Thursday, November 10, 2011

We were going to wake up at 5am for sunrise, but sun was already up by then, and we wanted to sleep. Crystal got up and had already ventured into the ocean twice by the time Justin got up at 6:30. It was bright and sunny, with a light breeze - just about perfect. We went to breakfast at 7:15, and had breakfast with Patricia and Simon. Patricia had been on Route 7 as well, but found it too touristy. While there were tourists there, we wouldn't call it "touristy." Presumably, any place that is really worth visiting has a lot of people there. It comes with the territory. She was also happy that this was her last stop, a good ending. That we did agree on. Simon told us how nothing could get shipped to Africa - everyone just assumes it won't make it, so they don't bother shipping. So he has a difficult time getting any sort of supplies that we would take for granted with Amazon and other sites. After breakfast, Patricia and Simon headed out, since Simon was taking her to the airport.

Crystal went back to the room to read and go in the ocean. Justin went exploring around the rocks and beach on the point. There were large granite rocks everywhere, with small streams cut by ocean water over time to make "lanes" through the rock. By carefully meandering, Justin was able to walk all the way to where the waves were crashing. It was a bit like Lava Pool in Kauai, with waves coming from multiple directions on the point. Also, with all the granite rocks, it looked a lot like what pictures of the Seychelles look like. This would make sense, since both Madagascar and the Seychelles are islands made from continental crust rather than volcanic activity.

After coming back, Justin looked up photos of Dypsis saintelucei on his computer, hoping that the photos would help our guide, Ernest, identify where they might be in the surrounding area. Unfortunately all the photos were of juvenile plants, and none were that zoomed in. But thankfully, when Justin indicated it was a Dypsis, Ernest indicated there was Dypsis Saintelucei in the area, so that took care of that. Justin set something up for the afternoon, and then came back and took a nap. Meanwhile, Crystal was reading in the hammock since the deck chairs were in the sun.

At 11, we went for a walk on the rocks together. We noticed a couple of small tadpoles or something - they looked like half reptile, half fishes. Near the point, there was a local fishing with a rope. He looked like he was experienced, but it also looked like his method wouldn't be especially successful. But then we saw one of the fish he caught - he had put into small pool in one of the rocks, so it couldn't escape. It was 18" long, so obviously his methods were pretty good. After walking around, we came back for lunch.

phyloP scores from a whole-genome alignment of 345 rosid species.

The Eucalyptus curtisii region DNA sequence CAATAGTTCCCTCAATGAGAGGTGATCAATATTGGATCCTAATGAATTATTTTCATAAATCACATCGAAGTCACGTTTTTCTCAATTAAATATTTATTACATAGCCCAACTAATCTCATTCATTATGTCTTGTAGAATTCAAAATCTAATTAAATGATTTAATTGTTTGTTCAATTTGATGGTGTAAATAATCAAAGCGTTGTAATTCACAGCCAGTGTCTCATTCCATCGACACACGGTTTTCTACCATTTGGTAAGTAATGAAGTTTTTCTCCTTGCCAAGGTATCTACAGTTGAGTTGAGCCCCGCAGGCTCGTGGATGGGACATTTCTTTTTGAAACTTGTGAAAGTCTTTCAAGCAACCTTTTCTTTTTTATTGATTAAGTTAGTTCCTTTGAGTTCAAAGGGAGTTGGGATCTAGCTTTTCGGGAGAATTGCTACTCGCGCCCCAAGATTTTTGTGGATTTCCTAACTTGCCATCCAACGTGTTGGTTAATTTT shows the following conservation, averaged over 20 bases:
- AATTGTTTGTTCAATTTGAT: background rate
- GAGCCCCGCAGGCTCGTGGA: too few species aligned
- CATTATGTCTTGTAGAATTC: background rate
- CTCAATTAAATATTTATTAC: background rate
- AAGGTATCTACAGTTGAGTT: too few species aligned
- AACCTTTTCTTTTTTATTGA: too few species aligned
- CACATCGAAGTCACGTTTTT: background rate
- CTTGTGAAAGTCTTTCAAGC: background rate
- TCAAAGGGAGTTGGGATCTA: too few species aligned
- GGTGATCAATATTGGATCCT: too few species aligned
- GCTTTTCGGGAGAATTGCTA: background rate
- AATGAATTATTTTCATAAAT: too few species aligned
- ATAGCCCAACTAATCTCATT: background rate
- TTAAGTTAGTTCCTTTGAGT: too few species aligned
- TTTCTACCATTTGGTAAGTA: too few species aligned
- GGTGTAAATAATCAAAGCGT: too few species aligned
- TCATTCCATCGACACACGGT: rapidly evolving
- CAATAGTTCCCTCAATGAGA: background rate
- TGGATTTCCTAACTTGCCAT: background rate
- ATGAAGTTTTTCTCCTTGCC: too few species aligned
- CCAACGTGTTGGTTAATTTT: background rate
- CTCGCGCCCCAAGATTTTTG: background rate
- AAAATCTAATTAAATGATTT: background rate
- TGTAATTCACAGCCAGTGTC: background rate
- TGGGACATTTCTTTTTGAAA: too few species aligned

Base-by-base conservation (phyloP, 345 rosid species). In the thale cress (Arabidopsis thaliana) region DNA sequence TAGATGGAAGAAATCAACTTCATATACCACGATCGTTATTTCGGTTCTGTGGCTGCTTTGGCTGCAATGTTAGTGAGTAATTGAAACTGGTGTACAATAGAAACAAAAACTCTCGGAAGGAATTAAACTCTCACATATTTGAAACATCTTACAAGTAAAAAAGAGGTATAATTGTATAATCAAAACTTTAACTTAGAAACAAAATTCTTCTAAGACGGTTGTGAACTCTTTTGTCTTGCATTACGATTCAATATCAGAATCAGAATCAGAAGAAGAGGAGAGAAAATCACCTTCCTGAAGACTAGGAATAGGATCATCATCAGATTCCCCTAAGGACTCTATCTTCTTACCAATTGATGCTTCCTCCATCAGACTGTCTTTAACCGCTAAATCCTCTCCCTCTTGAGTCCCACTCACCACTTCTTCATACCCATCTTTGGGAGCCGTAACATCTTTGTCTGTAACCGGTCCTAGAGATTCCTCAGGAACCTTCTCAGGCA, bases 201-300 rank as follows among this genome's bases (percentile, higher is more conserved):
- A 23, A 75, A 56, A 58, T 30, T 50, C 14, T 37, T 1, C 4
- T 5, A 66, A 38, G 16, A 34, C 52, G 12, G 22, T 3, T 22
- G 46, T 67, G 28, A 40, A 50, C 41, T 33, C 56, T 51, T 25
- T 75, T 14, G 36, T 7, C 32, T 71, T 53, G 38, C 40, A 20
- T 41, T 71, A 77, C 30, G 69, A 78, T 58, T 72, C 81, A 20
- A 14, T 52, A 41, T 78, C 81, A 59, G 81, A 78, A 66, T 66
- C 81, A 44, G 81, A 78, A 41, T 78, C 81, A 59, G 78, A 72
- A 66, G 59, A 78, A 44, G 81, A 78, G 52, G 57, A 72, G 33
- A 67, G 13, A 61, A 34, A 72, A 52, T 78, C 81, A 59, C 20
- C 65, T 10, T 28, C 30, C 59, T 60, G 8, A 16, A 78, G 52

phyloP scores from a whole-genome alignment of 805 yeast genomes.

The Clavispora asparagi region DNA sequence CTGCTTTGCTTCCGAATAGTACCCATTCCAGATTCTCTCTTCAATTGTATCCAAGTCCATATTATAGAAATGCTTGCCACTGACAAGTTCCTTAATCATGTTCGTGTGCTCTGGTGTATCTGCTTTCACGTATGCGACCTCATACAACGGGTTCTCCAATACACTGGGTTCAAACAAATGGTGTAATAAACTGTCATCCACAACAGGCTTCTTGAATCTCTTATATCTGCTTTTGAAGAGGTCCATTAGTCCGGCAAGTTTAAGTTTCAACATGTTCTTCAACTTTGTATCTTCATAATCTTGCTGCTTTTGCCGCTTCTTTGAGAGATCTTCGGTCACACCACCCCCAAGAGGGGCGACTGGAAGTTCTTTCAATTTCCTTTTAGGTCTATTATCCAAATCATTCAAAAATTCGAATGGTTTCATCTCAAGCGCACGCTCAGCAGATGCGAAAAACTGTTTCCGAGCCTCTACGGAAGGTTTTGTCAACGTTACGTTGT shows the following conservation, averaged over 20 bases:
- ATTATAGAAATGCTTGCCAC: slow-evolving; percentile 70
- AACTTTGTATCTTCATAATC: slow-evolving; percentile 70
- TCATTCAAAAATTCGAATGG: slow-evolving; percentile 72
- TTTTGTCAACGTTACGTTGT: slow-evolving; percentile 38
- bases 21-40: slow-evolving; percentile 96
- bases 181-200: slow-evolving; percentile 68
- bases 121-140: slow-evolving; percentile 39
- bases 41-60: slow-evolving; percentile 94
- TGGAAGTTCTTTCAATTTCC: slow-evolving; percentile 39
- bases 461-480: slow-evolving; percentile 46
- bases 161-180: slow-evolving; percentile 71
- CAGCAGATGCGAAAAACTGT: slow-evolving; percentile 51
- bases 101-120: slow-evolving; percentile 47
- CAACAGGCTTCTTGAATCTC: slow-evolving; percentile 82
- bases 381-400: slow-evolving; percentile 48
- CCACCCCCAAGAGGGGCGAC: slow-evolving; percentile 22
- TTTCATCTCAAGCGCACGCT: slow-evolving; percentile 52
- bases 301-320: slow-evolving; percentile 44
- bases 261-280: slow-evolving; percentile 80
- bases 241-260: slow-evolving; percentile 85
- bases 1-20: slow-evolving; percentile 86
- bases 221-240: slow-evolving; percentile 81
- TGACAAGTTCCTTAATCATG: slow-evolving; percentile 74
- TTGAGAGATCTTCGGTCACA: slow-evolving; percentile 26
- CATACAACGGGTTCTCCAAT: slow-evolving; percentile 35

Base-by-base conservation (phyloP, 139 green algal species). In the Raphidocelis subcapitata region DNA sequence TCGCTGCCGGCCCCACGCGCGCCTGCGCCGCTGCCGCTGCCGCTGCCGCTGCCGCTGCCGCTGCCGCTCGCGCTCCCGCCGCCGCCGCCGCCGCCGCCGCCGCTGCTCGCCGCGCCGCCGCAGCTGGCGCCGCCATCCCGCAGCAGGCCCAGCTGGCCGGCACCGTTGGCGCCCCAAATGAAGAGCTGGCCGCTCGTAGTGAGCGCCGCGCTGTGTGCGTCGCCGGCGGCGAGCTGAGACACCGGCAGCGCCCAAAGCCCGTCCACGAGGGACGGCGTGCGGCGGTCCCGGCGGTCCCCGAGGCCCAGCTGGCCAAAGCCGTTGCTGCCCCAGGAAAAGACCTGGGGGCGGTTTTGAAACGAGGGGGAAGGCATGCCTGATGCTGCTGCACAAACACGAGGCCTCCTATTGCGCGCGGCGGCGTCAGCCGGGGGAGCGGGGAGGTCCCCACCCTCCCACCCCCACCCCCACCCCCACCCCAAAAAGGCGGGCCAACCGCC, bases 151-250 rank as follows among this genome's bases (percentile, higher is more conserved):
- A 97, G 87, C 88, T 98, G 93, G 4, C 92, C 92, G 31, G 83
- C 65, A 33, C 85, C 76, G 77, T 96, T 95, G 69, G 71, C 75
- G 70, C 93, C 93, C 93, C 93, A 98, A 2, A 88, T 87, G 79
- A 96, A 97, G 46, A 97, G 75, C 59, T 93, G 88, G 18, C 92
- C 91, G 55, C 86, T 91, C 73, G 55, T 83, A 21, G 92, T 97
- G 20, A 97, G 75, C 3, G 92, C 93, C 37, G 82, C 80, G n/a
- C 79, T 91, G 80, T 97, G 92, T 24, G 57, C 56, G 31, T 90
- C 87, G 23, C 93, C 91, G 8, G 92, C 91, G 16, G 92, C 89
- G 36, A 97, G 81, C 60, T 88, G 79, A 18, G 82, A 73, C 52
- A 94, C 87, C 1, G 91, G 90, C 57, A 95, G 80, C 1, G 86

After lunch, Crystal went back for more reading and beach going, making the conscious decision not to put on suntan lotion. Justin, for some stupid reason (but again, of his own volition), forewent the beach to go on a hike for palm trees in the nearby forest. He and Ernest walked through a couple of nearby villages, then joined a local to walk through the forest. On the walk, they passed by a number of pitcher plants, which are carniverous plants. They attract flies with liquids inside the pitcher, then have hairs that are pointed downward that make it difficult for the insects to get out. The Manafiafy Lodge and the local village have some sort of joint program to protect the forest, presumably with the Lodge paying the local village some sort of fee.

On the walk, Justin indicated what he wanted to see, and the local seemed to know where everything was, plus more. There were several palm trees in the area, with quite a bit of Dypsis scottiana (a little feather palm), quite a few Dypsis prestoniana (which gets big, but Justin saw only juveniles), and then a couple of samples of Dypsis saintelucei (which is what Justin came for), Dypsis (Masoala) Madagascarensis, and Dypsis fibrosa. The small Dypsis saintelucei had red emerging fronds, just like our small ones in Pahoa and Vista. The large Dypsis saintelucei was enormous, probably 15 meters tall.

After Justin came back, we got cleaned up and then went to the bar for a couple of "sundowners," then watched the sunset from the rocks. It was interesting that on one side of the rocks, the wind was blowing quite hard from the northeast to the southwest, but on the other side of the rocks (where the Lodge is) the rocks stopped the wind, and it was dead calm. Back at the Lodge, before dinner, we had some drinks and talked with Dino, the bartender. We asked him what the Malagasy thought of westerners taking Malarone for Malaria. We weren't sure if they thought it was unnecessary, stupid, if they wished they had it too, or something else. As it turns out, it was something else - all Malagasy believe that westerners take medication for everything, and Malarone was just one of the many medications that they take. Yeah, that's pretty much true. We had dinner, and we were very tired, so we (for the last time) tried to get a good night's sleep.